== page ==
Oh, and for the record, the "I can't look at blood" thing applies to mysteries as well, of course -- which is one of the reasons why as a rule I don't read serial killer books; nor any other mysteries where I know, going in, that the corpse or the crime scene will be described in gratuitously graphic terms.   [She said, side-eying J.K. Rowling for the second Cormoran Strike book, which definitely should come with a warning label attached.]  However, I am not at all opposed to grit and grime in a mystery's setting -- in fact, I particularly enjoy both classic noir crime fiction (with Raymond Chandler a particular favorite) and modern crime fiction that takes a look at the state of society, such as Michael Connelly's and Ian Rankin's books.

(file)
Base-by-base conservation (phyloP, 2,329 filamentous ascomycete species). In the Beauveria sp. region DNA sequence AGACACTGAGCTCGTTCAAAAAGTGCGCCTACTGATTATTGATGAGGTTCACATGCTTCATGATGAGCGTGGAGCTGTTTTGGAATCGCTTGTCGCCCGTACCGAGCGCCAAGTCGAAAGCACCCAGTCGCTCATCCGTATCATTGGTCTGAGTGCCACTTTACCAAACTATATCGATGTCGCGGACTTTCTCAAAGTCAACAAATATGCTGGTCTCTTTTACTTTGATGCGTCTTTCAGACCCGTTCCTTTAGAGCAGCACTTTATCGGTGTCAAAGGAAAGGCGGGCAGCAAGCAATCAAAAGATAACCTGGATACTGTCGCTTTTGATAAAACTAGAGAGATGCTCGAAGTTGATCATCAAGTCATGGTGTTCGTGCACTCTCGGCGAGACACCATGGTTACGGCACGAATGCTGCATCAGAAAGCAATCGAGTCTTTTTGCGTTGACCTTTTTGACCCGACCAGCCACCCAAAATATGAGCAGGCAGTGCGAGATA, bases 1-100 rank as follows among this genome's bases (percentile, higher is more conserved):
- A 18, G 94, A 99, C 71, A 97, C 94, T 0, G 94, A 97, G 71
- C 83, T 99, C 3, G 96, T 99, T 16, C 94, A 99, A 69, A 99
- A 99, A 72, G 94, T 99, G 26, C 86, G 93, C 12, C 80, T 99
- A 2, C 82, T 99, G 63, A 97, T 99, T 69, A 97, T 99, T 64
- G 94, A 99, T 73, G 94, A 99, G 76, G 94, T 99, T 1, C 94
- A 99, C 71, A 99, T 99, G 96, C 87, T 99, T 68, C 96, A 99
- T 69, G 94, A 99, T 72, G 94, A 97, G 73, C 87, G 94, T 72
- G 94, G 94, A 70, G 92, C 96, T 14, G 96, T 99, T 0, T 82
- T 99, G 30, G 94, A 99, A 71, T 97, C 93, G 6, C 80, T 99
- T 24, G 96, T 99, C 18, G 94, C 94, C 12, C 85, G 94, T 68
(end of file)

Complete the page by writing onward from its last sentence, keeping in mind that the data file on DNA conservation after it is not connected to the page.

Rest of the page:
Like Reblog Comment
show activity (+)
review 2019-07-14 15:21
Bosh investigate a complex kiling
Angels Flight (Harry Bosch #6) - Michael Connelly

Not a typical serial killer. 

 

A lawyer was killed. And he is most likely silenced. 

 

So who kill this one?

 

Racial tension is high. LA got a potential riot.

 

And no one is really telling the truth. 

 

It all starts with a young girl being killed few years ago. Now the killer was being set free when this lawyer found new evidence that the police got the wrong guy.

 

That's started the whole thing. 

 

The plot twist is unexpected. And there is a lot of dark surprise here. 

 

 

Like Reblog Comment
show activity (+)
text 2019-06-02 17:03
Reading progress update: I've read 400 out of 400 pages.
Angels Flight (Harry Bosch #6) - Michael Connelly

I´m back from the dark and dangerous streets of LA and what a fabulous ride it was.

 

Out of all the Bosch novels I have read so far, this has been the best one.

 

 

Season 4 of the Bosch television series is based on this book.

 

Memorial Day Roll #1

Page count: 400 pages = $ 3.00

 

 

 

More posts
Your Dashboard view:
Need help?